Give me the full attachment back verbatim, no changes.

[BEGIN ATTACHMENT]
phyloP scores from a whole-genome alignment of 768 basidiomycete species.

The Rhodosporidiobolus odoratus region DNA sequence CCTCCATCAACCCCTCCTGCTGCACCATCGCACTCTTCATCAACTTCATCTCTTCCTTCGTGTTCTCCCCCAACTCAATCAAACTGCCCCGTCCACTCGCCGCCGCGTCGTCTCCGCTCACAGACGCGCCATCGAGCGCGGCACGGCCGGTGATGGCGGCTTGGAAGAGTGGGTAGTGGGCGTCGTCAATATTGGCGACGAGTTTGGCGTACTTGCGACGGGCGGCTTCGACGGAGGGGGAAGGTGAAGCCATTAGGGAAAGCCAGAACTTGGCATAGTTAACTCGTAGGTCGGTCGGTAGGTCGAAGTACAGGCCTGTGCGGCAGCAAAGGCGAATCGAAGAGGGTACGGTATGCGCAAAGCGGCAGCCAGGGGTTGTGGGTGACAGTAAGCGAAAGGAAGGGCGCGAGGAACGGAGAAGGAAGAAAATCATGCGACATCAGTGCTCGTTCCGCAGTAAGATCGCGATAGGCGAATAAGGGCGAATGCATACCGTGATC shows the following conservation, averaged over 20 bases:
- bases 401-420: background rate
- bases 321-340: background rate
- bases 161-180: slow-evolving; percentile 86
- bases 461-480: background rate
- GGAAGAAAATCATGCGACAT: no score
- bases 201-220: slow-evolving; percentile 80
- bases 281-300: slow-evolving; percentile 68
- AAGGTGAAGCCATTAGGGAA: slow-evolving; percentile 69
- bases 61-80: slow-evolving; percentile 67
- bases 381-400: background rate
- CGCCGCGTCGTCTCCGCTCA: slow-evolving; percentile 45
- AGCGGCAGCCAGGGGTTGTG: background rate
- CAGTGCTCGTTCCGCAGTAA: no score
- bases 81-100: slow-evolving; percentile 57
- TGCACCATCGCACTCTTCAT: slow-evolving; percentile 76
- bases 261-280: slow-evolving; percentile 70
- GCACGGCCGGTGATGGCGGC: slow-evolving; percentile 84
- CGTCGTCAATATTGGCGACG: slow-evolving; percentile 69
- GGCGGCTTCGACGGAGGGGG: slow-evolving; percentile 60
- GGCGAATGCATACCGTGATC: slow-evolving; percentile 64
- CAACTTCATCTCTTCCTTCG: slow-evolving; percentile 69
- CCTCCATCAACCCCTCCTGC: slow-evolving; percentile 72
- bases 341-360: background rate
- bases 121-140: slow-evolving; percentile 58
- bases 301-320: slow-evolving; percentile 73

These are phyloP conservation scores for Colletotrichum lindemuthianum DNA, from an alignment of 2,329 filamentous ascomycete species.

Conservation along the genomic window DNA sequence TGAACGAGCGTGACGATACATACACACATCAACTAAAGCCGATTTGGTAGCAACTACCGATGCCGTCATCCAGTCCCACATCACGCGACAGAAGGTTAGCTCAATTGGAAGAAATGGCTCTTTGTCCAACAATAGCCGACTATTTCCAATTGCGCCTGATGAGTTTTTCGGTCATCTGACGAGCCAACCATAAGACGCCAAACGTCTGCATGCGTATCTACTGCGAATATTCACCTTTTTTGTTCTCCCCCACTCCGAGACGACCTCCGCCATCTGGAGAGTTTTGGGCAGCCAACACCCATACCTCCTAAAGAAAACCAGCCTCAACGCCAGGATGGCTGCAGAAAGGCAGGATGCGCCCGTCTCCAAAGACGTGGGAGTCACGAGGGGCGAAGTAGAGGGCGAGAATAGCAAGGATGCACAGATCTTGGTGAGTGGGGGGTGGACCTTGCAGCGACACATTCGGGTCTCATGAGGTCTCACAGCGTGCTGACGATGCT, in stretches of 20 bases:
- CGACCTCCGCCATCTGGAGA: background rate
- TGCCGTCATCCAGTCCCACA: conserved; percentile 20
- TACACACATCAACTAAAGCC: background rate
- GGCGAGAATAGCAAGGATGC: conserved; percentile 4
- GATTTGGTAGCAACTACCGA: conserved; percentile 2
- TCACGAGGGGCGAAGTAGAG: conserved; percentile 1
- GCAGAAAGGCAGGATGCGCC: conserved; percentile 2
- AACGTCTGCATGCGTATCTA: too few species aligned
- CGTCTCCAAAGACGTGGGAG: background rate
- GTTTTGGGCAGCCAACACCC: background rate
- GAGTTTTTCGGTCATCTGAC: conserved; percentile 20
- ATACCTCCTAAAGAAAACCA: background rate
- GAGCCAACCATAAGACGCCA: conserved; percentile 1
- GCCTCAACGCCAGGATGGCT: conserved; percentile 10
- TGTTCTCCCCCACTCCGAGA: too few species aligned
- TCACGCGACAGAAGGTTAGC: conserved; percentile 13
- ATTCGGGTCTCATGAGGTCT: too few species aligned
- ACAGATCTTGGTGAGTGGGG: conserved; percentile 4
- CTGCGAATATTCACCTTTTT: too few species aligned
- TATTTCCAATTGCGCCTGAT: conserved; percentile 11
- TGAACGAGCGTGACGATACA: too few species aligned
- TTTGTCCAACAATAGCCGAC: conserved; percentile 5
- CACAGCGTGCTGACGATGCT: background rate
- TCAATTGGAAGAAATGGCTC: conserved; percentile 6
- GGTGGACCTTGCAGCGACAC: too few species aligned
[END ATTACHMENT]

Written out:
phyloP scores from a whole-genome alignment of 768 basidiomycete species.

The Rhodosporidiobolus odoratus region DNA sequence CCTCCATCAACCCCTCCTGCTGCACCATCGCACTCTTCATCAACTTCATCTCTTCCTTCGTGTTCTCCCCCAACTCAATCAAACTGCCCCGTCCACTCGCCGCCGCGTCGTCTCCGCTCACAGACGCGCCATCGAGCGCGGCACGGCCGGTGATGGCGGCTTGGAAGAGTGGGTAGTGGGCGTCGTCAATATTGGCGACGAGTTTGGCGTACTTGCGACGGGCGGCTTCGACGGAGGGGGAAGGTGAAGCCATTAGGGAAAGCCAGAACTTGGCATAGTTAACTCGTAGGTCGGTCGGTAGGTCGAAGTACAGGCCTGTGCGGCAGCAAAGGCGAATCGAAGAGGGTACGGTATGCGCAAAGCGGCAGCCAGGGGTTGTGGGTGACAGTAAGCGAAAGGAAGGGCGCGAGGAACGGAGAAGGAAGAAAATCATGCGACATCAGTGCTCGTTCCGCAGTAAGATCGCGATAGGCGAATAAGGGCGAATGCATACCGTGATC shows the following conservation, averaged over 20 bases:
- bases 401-420: background rate
- bases 321-340: background rate
- bases 161-180: slow-evolving; percentile 86
- bases 461-480: background rate
- GGAAGAAAATCATGCGACAT: no score
- bases 201-220: slow-evolving; percentile 80
- bases 281-300: slow-evolving; percentile 68
- AAGGTGAAGCCATTAGGGAA: slow-evolving; percentile 69
- bases 61-80: slow-evolving; percentile 67
- bases 381-400: background rate
- CGCCGCGTCGTCTCCGCTCA: slow-evolving; percentile 45
- AGCGGCAGCCAGGGGTTGTG: background rate
- CAGTGCTCGTTCCGCAGTAA: no score
- bases 81-100: slow-evolving; percentile 57
- TGCACCATCGCACTCTTCAT: slow-evolving; percentile 76
- bases 261-280: slow-evolving; percentile 70
- GCACGGCCGGTGATGGCGGC: slow-evolving; percentile 84
- CGTCGTCAATATTGGCGACG: slow-evolving; percentile 69
- GGCGGCTTCGACGGAGGGGG: slow-evolving; percentile 60
- GGCGAATGCATACCGTGATC: slow-evolving; percentile 64
- CAACTTCATCTCTTCCTTCG: slow-evolving; percentile 69
- CCTCCATCAACCCCTCCTGC: slow-evolving; percentile 72
- bases 341-360: background rate
- bases 121-140: slow-evolving; percentile 58
- bases 301-320: slow-evolving; percentile 73

These are phyloP conservation scores for Colletotrichum lindemuthianum DNA, from an alignment of 2,329 filamentous ascomycete species.

Conservation along the genomic window DNA sequence TGAACGAGCGTGACGATACATACACACATCAACTAAAGCCGATTTGGTAGCAACTACCGATGCCGTCATCCAGTCCCACATCACGCGACAGAAGGTTAGCTCAATTGGAAGAAATGGCTCTTTGTCCAACAATAGCCGACTATTTCCAATTGCGCCTGATGAGTTTTTCGGTCATCTGACGAGCCAACCATAAGACGCCAAACGTCTGCATGCGTATCTACTGCGAATATTCACCTTTTTTGTTCTCCCCCACTCCGAGACGACCTCCGCCATCTGGAGAGTTTTGGGCAGCCAACACCCATACCTCCTAAAGAAAACCAGCCTCAACGCCAGGATGGCTGCAGAAAGGCAGGATGCGCCCGTCTCCAAAGACGTGGGAGTCACGAGGGGCGAAGTAGAGGGCGAGAATAGCAAGGATGCACAGATCTTGGTGAGTGGGGGGTGGACCTTGCAGCGACACATTCGGGTCTCATGAGGTCTCACAGCGTGCTGACGATGCT, in stretches of 20 bases:
- CGACCTCCGCCATCTGGAGA: background rate
- TGCCGTCATCCAGTCCCACA: conserved; percentile 20
- TACACACATCAACTAAAGCC: background rate
- GGCGAGAATAGCAAGGATGC: conserved; percentile 4
- GATTTGGTAGCAACTACCGA: conserved; percentile 2
- TCACGAGGGGCGAAGTAGAG: conserved; percentile 1
- GCAGAAAGGCAGGATGCGCC: conserved; percentile 2
- AACGTCTGCATGCGTATCTA: too few species aligned
- CGTCTCCAAAGACGTGGGAG: background rate
- GTTTTGGGCAGCCAACACCC: background rate
- GAGTTTTTCGGTCATCTGAC: conserved; percentile 20
- ATACCTCCTAAAGAAAACCA: background rate
- GAGCCAACCATAAGACGCCA: conserved; percentile 1
- GCCTCAACGCCAGGATGGCT: conserved; percentile 10
- TGTTCTCCCCCACTCCGAGA: too few species aligned
- TCACGCGACAGAAGGTTAGC: conserved; percentile 13
- ATTCGGGTCTCATGAGGTCT: too few species aligned
- ACAGATCTTGGTGAGTGGGG: conserved; percentile 4
- CTGCGAATATTCACCTTTTT: too few species aligned
- TATTTCCAATTGCGCCTGAT: conserved; percentile 11
- TGAACGAGCGTGACGATACA: too few species aligned
- TTTGTCCAACAATAGCCGAC: conserved; percentile 5
- CACAGCGTGCTGACGATGCT: background rate
- TCAATTGGAAGAAATGGCTC: conserved; percentile 6
- GGTGGACCTTGCAGCGACAC: too few species aligned